Pope Francis told Congress we need to care for the environment. And in people’s minds, and in his encyclical Laudato Si’, this means at least acknowledging the threat of man-caused global-warming-of-doom. Support by the pontiff for this cause cheered many environmentally minded.
The Holy Father also said that we should welcome immigrants. And this pleased those who champion open borders. And so on for comments regarding wealth inequality, the death penalty, and other matters well known to us all.
Result? Environmentalists, for instance, are using the Pope’s authority as an argument that their (also well known) environmental policy positions should be adopted.
And perhaps it is true that the Pope is an authority on these matters. He is, after all, the Pope, and he might just have a more direct line to the Ultimate Source. It’s possible.
But if we accept the Pope’s guidance here, it implies we should take the Pope’s direction on all the matters on which he advises us. After all, you can’t pick and choose. How could you? After all, how much secular authority does he possess on the physics of cloud energy transfer and the economics of the welfare state? So why point to him unless you think he has potentially divine, or otherwise superior, insight?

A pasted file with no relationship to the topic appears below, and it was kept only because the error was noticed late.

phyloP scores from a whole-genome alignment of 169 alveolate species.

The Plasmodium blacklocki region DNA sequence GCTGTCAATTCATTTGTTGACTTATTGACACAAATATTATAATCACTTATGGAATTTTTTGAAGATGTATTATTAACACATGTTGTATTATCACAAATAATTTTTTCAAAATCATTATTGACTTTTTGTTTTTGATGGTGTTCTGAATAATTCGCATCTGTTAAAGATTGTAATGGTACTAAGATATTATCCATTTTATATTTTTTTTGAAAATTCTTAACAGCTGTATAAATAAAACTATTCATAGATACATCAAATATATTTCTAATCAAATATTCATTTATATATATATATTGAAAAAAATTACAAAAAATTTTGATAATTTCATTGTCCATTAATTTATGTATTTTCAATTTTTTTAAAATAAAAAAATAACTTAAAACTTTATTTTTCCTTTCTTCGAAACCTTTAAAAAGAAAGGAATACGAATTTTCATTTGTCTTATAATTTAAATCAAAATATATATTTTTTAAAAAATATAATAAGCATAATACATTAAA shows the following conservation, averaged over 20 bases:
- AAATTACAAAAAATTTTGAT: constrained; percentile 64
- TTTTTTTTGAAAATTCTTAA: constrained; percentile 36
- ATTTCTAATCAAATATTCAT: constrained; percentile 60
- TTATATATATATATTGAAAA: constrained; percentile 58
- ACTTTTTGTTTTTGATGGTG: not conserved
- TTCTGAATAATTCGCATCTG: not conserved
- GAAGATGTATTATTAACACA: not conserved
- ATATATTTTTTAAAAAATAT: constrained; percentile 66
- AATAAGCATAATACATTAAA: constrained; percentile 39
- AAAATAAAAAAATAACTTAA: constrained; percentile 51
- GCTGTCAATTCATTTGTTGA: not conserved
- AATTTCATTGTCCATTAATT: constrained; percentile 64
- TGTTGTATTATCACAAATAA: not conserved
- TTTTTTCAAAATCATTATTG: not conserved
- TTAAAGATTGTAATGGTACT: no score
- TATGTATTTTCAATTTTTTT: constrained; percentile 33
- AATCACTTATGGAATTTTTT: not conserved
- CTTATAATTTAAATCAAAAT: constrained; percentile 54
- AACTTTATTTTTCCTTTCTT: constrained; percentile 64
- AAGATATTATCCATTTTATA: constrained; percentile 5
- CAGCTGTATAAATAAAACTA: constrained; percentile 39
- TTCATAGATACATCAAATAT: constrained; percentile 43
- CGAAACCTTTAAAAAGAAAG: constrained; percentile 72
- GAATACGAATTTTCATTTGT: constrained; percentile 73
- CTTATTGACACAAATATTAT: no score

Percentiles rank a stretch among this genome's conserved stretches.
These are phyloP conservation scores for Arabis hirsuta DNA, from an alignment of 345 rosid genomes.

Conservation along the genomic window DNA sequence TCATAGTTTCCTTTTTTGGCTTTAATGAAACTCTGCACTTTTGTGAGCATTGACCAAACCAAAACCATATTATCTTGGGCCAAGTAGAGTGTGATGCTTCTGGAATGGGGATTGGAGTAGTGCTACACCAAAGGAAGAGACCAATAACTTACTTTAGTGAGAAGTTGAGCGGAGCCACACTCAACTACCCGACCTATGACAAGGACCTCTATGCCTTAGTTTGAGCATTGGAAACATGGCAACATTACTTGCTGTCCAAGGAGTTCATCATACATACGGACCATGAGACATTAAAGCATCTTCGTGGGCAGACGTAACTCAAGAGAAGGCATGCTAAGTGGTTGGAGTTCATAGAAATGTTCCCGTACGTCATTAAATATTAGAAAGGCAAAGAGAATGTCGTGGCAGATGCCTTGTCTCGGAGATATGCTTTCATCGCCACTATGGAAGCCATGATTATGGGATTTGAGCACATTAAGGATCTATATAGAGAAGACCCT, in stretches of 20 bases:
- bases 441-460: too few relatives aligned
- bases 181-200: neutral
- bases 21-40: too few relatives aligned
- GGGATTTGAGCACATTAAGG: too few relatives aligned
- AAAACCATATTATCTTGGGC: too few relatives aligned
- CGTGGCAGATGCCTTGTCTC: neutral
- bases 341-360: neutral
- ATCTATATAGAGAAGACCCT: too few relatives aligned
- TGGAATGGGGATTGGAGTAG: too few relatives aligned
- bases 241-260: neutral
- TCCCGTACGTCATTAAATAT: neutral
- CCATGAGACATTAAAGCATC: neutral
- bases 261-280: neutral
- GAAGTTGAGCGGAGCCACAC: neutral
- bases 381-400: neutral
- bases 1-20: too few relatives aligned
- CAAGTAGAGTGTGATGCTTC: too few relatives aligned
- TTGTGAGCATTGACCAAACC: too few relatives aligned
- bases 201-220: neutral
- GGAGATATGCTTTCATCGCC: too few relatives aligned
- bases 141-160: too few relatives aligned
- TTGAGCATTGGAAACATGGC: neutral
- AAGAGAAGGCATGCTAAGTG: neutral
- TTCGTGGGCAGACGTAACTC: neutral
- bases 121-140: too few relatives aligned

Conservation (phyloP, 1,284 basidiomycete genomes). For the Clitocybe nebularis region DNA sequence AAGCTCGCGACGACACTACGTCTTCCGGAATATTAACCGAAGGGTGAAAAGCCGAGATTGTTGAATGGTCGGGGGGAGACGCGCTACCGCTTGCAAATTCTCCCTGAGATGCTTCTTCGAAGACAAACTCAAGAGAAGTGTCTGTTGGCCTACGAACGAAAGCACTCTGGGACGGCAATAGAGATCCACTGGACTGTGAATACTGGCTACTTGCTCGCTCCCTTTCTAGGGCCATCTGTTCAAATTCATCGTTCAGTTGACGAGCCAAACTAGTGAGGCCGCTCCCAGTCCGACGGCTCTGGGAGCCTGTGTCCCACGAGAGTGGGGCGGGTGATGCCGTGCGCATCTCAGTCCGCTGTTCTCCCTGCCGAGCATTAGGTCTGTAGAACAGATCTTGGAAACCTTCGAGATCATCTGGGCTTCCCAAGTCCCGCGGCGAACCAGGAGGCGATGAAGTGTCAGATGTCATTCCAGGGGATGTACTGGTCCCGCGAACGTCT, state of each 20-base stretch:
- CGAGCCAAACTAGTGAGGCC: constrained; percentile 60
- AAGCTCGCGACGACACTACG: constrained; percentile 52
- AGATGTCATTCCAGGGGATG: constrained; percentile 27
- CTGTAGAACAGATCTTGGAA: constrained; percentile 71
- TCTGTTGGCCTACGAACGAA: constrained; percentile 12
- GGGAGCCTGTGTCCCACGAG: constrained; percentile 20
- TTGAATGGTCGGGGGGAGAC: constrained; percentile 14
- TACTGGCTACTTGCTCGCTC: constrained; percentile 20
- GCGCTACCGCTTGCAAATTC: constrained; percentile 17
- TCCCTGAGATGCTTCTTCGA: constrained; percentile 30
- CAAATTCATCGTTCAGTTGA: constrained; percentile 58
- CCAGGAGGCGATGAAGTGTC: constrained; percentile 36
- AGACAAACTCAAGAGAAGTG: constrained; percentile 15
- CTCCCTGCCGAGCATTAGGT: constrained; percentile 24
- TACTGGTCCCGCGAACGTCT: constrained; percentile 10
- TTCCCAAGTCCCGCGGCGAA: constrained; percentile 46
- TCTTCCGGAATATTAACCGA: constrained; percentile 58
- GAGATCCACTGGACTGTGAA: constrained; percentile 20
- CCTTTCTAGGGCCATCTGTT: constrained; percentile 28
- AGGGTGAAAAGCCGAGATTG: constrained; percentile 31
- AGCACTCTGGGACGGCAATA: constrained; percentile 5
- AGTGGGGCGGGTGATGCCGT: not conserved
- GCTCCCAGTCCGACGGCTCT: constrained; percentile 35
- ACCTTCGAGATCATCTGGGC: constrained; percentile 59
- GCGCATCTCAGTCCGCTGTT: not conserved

Seems that in order to avoid being a hypocrite, it’s either disregard the Pope on any subject in which he is not an expert, or take him at his all. And that is the Pope’s Bargain. Are we up for it?
I am. I’ll willing to accept whatever the EPA says about waterways, the atmosphere, everything. And those items the left has on their shopping list? Income redistribution, open borders, and all the rest? Let’s all agree on these, as we must, if we are to be guided by Holy Rome.
But then you, dear reader, and everybody else who leans on the Holy Father must acknowledge the Pope’s lead in ending all abortion, nixing any idea of gmarriage, upholding the primacy of the man-woman-child family, not tolerating homosexual acts, not tolerating divorce.